Note: relayor does not support remote root to encourage SSH best practices (no remote root logins).
A playbook tells ansible how your servers should be configured. relayor comes with a set of example playbooks to get you started easily, you will find them in:
The folder contains two subfolders, one for exit relays and another for non-exit relays. You can copy and modify these examples. The simplest playbook is “1_contactInfo.yml”, copy it to ~/ansible and replace the email address and remove the comment sign (“#”). Note: The provided contact information will be published with your relay descriptor.
Now you should be ready to actually run the playbook. This will create two non-exit tor instances on each server in your inventory file. Each tor instance runs with a dedicated user.
Note: Do not run ansible-playbook commands with root privileges.
$ ansible-playbook 1_contactInfo.yml
Depending on the amount of servers, bandwidth and latency, a playbook run takes between one and several minutes.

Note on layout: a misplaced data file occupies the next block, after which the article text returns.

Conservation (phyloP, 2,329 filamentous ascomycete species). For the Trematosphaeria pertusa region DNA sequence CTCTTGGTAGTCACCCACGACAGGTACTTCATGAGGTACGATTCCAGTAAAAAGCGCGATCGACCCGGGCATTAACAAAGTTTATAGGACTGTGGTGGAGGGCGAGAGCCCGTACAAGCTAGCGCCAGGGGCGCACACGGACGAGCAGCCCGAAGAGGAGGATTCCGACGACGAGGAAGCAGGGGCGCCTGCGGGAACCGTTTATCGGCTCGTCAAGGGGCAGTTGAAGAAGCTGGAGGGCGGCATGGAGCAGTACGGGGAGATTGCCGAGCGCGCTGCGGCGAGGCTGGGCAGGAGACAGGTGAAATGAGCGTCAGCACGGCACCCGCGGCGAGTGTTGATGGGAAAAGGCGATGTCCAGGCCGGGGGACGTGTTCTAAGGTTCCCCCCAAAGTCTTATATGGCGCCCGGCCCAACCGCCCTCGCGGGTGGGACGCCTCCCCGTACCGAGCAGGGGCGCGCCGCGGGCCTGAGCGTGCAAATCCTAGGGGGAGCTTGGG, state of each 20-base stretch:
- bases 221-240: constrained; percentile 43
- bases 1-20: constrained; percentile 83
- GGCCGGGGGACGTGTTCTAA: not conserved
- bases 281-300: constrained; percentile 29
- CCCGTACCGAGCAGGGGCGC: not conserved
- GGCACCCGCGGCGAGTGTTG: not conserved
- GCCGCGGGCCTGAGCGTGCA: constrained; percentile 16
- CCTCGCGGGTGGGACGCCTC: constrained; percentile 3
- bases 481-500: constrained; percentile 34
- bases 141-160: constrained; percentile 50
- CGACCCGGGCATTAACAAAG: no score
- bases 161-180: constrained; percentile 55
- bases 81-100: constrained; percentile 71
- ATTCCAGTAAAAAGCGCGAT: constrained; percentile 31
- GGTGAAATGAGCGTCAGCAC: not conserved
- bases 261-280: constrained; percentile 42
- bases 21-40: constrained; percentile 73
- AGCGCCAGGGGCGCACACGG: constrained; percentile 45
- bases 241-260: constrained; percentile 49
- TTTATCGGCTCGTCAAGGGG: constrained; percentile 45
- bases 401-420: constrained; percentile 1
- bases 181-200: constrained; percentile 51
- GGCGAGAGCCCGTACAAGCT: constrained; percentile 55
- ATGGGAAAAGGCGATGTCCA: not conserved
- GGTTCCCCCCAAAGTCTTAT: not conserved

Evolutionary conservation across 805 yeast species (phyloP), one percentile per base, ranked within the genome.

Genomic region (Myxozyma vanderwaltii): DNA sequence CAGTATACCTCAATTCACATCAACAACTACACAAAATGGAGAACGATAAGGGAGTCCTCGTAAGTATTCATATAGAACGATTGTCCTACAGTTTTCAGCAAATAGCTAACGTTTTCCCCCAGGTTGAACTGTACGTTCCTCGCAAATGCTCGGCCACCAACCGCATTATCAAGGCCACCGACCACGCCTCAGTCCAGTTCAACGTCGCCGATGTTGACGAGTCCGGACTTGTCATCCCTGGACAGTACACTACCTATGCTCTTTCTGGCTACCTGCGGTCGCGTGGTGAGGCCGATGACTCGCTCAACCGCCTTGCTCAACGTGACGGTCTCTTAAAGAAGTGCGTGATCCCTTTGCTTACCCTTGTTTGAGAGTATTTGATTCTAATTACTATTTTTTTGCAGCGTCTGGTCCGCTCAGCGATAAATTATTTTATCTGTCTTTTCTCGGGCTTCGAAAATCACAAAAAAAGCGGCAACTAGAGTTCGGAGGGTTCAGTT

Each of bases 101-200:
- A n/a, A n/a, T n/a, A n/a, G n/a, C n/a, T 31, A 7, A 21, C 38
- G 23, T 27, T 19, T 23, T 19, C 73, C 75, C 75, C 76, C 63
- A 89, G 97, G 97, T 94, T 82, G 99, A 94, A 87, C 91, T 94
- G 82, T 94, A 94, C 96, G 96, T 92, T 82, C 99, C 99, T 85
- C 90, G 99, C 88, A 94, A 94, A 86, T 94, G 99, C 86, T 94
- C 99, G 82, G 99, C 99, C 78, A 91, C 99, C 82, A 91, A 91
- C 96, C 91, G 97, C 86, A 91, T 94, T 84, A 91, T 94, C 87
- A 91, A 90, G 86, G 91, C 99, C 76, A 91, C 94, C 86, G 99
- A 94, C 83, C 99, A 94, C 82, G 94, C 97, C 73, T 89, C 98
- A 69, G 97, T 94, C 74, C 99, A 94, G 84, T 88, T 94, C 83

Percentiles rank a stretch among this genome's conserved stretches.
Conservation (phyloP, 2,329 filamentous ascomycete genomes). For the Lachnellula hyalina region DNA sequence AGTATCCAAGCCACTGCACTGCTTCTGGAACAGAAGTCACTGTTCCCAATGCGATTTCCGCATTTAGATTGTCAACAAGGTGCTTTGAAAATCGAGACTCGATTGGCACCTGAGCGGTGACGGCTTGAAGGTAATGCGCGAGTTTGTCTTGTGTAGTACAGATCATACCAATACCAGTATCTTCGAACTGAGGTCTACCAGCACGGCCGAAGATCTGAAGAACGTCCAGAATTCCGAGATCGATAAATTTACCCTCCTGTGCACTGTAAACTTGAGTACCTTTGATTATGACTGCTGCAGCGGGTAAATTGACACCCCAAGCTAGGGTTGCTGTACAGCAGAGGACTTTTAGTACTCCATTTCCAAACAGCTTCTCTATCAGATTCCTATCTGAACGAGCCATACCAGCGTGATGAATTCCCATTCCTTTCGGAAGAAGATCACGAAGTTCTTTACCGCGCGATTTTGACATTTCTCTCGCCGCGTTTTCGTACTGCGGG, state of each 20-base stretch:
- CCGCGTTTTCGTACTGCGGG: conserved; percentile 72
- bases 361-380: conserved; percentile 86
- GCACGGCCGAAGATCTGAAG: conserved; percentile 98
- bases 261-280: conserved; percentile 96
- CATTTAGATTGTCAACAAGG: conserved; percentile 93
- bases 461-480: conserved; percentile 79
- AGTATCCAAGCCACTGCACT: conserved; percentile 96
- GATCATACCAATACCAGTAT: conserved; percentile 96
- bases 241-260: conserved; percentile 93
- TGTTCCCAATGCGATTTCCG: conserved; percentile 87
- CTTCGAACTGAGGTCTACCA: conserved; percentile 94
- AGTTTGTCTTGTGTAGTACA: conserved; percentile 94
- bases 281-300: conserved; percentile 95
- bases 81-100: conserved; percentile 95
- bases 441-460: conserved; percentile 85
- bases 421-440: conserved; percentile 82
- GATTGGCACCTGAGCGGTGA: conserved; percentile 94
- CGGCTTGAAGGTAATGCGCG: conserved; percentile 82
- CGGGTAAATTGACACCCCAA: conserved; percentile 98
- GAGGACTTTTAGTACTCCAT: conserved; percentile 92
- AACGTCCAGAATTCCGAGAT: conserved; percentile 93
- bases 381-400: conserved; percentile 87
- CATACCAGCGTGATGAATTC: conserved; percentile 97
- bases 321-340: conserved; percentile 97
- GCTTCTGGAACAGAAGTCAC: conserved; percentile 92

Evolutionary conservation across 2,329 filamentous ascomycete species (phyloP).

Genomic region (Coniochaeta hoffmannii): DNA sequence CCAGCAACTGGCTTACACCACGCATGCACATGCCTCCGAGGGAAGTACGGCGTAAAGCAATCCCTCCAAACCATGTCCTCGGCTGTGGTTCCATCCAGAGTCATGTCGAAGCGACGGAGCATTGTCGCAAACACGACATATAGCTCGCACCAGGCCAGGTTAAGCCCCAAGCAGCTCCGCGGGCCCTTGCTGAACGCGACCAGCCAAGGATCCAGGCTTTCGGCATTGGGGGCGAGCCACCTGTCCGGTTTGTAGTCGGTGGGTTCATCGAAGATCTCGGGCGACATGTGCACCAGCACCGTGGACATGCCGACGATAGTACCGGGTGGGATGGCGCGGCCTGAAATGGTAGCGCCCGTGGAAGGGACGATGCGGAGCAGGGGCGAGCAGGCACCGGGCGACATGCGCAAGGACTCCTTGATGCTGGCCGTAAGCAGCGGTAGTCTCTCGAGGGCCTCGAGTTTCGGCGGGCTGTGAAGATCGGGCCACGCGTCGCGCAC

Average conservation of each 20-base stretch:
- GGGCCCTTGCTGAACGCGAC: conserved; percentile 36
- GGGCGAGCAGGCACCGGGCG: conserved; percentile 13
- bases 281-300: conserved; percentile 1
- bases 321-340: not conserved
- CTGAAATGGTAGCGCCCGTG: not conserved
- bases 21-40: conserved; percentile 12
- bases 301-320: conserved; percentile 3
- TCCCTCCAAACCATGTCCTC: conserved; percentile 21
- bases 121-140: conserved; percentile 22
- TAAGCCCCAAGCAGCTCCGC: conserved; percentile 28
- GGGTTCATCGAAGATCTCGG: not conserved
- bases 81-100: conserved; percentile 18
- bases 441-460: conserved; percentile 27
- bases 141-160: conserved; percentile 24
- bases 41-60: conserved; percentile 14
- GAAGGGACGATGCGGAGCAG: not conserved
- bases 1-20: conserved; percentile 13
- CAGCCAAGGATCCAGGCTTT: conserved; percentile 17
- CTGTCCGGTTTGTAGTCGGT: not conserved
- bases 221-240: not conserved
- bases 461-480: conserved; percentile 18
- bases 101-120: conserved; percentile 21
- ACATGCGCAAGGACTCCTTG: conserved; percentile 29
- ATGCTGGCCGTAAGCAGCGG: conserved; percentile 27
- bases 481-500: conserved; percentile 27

Important Note on Relay Key Expiry
You just setup a few tor instances. They will automatically shutdown in 30 days!
Relays get a key/cert that expires in 30 days by default. When the key expires tor terminates automatically. Keys are automatically renewed every time you run your playbook. If you do not want to run your playbook once a month you can increase the interval, see the second example playbook (2_keyexpiry_90days.yml).
It is recommended to add a reoccurring calendar entry to your calendar to avoid forgetting about the key renewal requirement.
Tor (before v0.3.2.1-alpha) does not provide a way to display key expiry dates. As a stop gap solution you might use this python script to display key expiry dates.
$ ./show-expiredate.py ~/.tor/offlinemasterkeys/*
If you are using a tor version ≥ 0.3.2.1-alpha you can use the “ — key-expiration” option.
Now its a good time to backup your relay keys, by default they are located in ~/.tor/offlinemasterkeys on your control machine.
GitHub — nusenu/ansible-relayor: An Ansible role for Tor Relay Operators
ansible-relayor — An Ansible role for Tor Relay Operators
relayor GPG Signing Key Fingerprint
relayor git tags are signed with the following GPG key:
pub 4096R/4D705DE9 2016–02–11 [expires: 2018–07–30]
fingerprint = A7B5 DB91 CE04 C9E0 BE66 446B 8CBE 52BD 4D70 5DE9
Github is preferred but you can also send me an email if you do not have a github account.
edit: goal reached, thank you!